• Huang C.
      • Ma W.-Y.
      • Maxiner A.
      • Sun Y.
      • Dong Z.
      ). Phosphorylation of p53 is coupled to its ability to activate transcription of genes involved in control of cell cycle progression and apoptosis (
      • Martinez J.D.
      • Page G.
      • Lohrum M.
      • Sweiland S.
      • Scheidtmann K.-H.
      ,
      • Mine D.M.
      • Campbell D.G.
      • Caudwell F.B.
      • Meek D.W.
      ).
      The estrogen, 17β-estradiol (E2), can stimulate proliferation, or induce differentiation or death depending on the cell context. In estrogen receptor (ER)-positive MCF-7 human breast cancer cells, E2 strongly stimulates cell proliferation and does not induce cell death. In contrast, in several types of stably transfected cell lines expressing significant levels of ER, E2 is highly toxic and induces cell death (
      • Kushner P.J.
      • Hort E.
      • Shine J.
      • Baxter J.D.
      • Greene G.L.
      ,
      • Zhang C.C.
      • Krieg S.
      • Shapiro D.J.
      ). The clinically important antiestrogen, tamoxifen, or its active metabolite, 4-hydroxytamoxifen (OHT), also induces cell death in ER-positive cell lines (
      • Coradini D.
      • Biffi A.
      • Cappelletti V.
      • Di Fronzo G.
      ,
      • Perry R.R.
      • Kang Y.
      • Greaves B.
      ,
      • Chen H.
      • Tritton T.R.
      • Kenny N.
      • Absher M.
      • Chiu J.-F.
      ,
      • Fattman C.L.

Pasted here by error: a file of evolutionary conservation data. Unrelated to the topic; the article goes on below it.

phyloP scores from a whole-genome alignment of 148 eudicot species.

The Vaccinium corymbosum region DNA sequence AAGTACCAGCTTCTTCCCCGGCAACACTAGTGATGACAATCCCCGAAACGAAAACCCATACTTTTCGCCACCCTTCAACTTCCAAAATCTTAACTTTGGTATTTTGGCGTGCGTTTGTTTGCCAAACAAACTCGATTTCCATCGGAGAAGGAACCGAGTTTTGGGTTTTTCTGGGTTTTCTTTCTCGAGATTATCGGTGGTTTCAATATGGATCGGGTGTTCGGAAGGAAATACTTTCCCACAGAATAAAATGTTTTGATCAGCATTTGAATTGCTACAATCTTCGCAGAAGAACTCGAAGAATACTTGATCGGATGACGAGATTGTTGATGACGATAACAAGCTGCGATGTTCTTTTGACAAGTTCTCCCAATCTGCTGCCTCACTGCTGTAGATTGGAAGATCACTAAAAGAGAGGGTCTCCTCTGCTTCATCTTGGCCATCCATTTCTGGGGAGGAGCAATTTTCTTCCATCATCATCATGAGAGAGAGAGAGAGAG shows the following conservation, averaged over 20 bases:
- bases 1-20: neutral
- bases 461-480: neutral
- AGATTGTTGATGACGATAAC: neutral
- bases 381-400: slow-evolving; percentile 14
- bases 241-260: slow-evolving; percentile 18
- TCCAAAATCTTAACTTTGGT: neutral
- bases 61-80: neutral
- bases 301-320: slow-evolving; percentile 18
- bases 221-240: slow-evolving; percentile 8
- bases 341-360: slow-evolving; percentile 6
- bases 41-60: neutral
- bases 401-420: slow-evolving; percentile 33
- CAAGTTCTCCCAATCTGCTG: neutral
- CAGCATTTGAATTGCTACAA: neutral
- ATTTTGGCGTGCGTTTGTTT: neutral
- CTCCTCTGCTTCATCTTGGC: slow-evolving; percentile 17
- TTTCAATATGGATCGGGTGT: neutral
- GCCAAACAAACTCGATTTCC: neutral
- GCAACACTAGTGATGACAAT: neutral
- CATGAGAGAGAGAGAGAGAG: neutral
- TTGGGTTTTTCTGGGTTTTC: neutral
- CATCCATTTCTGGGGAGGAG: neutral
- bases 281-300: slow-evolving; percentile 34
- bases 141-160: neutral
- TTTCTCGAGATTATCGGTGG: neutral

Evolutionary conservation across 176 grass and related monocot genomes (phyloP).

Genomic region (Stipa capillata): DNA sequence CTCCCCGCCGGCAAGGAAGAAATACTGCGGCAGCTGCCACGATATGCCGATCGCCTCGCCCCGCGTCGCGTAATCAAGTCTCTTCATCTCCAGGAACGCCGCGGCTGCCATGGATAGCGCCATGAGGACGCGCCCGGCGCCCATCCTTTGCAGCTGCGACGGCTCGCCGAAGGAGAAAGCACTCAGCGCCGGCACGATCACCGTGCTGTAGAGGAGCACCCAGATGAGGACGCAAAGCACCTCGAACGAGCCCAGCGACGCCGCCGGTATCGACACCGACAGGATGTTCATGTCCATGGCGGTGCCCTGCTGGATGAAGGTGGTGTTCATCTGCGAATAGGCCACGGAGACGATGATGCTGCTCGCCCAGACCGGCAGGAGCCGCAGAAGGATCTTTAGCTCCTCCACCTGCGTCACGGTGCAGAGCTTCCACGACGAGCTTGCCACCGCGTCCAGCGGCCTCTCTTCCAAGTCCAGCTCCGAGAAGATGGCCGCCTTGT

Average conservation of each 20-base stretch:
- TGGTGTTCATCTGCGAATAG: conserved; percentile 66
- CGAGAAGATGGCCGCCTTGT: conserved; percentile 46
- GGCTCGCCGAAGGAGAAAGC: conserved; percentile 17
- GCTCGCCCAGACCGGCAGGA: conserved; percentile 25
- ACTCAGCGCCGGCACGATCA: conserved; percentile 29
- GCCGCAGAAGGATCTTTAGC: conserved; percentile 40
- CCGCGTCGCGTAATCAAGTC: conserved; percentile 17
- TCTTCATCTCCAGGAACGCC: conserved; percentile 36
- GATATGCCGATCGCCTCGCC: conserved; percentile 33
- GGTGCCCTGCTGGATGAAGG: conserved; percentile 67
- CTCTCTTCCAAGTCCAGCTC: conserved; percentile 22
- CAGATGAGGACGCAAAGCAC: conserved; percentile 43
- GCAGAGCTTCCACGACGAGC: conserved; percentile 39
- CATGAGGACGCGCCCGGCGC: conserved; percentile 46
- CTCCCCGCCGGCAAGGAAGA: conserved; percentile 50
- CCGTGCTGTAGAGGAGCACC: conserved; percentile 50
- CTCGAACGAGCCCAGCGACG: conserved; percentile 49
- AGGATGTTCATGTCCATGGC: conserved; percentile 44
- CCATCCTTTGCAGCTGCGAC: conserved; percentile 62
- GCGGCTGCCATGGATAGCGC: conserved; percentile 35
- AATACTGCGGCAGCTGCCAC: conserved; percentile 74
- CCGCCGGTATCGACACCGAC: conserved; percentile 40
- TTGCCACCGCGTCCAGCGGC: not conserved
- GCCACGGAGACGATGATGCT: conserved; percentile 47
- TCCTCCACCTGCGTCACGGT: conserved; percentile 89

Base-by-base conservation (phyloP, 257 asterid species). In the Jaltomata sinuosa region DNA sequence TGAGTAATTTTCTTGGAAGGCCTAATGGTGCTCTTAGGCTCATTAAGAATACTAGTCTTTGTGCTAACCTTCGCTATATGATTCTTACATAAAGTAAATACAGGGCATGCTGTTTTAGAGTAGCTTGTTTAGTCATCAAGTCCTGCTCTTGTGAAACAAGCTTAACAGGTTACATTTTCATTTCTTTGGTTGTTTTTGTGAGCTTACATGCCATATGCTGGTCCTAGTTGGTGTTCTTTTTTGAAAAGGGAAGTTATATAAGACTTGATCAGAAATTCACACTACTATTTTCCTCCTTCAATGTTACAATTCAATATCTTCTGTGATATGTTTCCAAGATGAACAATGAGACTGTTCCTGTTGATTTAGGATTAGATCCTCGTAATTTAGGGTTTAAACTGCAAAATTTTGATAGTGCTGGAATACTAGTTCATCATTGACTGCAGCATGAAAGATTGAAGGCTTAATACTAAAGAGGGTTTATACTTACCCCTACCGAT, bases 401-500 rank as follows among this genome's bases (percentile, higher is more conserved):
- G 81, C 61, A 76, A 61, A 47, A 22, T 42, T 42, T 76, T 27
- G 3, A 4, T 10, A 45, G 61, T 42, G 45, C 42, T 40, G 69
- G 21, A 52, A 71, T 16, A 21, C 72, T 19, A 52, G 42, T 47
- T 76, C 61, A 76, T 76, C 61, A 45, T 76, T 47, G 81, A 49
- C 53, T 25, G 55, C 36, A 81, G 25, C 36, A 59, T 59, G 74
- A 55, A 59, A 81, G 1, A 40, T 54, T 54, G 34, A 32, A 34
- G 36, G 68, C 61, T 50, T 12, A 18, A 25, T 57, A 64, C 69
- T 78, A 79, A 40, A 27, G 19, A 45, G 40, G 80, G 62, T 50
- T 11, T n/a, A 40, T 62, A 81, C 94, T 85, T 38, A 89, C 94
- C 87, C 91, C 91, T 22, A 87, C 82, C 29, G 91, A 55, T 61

• An B.
      • Sussman L.
      • Dou Q.P.
      ). While most studies of ER, and of the other steroid/nuclear receptors, have centered on their ability to act as ligand-regulated nuclear transcription factors, recent studies demonstrate that ER also exerts non-genomic effects (
      • Morey A.K.
      • Pedram A.
      • Razandi M.
      • Prins B.A.
      • Hu R-M.
      • Biesiada E.
      • Levin E.R.
      ,
      • Watters J.J.
      • Campbell J.S.
      • Cunningham M.J.
      • Krebs E.G.
      • Dorsa D.M.
      ,
      • Endoh H.
      • Sasaki H.
      • Maruyama K.
      • Takeyama K.
      • Waga I.
      • Shimizu T.
      • Kato S.
      • Kawashima H.
      ,
      • Razandi M.
      • Pedram A.
      • Greene G.L.
      • Levin E.R.
      ). Some non-genomic effects of ER may be related to its ability to activate signaling pathways, such as nitric-oxide synthase in endothelial cells (
      • Chen Z.
      • Yuhanna I.S.
      • Galcheva-Gargova Z.
      • Karas R.H.
      • Mendelsohn M.E.
      • Shaul P.W.
      ) and the p21 ras /MAP kinase pathway (
      • Migliaccio A.
      • Piccolo D.
      • Castoria G.
      • Di Domenico M.
      • Bilancio A.
      • Lombardi M.
      • Gong W.
      • Beato M.
      • Auricchio F.
      ).
      We recently described several lines of HeLa cells stably transfected to express ER. These HeLa-ER cell lines are killed by E2 or by OHT (
      • Zhang C.C.
      • Krieg S.
      • Shapiro D.J.
      ). In this work, we show that the specific inhibitor of the p38 MAP kinase pathway SB203580 (
      • Guenda A.
      • Rouse J.
      • Doza Y.N.
      • Meier R.
      • Cohen P.
      • Gallagher T.F.
      • Young P.R.
      • Lee J.C.
      ) partially protects the HeLa-ER cells against E2 or OHT-induced apoptosis. We show that E2 and OHT induce the p38 pathway. To analyze the role of the p38 pathway in E2- or OHT-induced apoptosis, we used human breast cancer cell lines and cell lines selected for resistance to killing by E2 or by OHT. In each of these cell lines, we observed an excellent correlation between the ability to activate the p38 pathway and the ability of E2 or OHT to induce apoptosis. Activation of the p38 signal transduction pathway represents a novel ER-dependent activity of E2 and OHT.

      ACKNOWLEDGEMENTS

      We are grateful to Dr. R. Davis for the gift of MKK3(Ala), to Dr. G. Greene for the gift of the D547 antibody, and to Dr. R. Dodson for many helpful comments on the manuscript.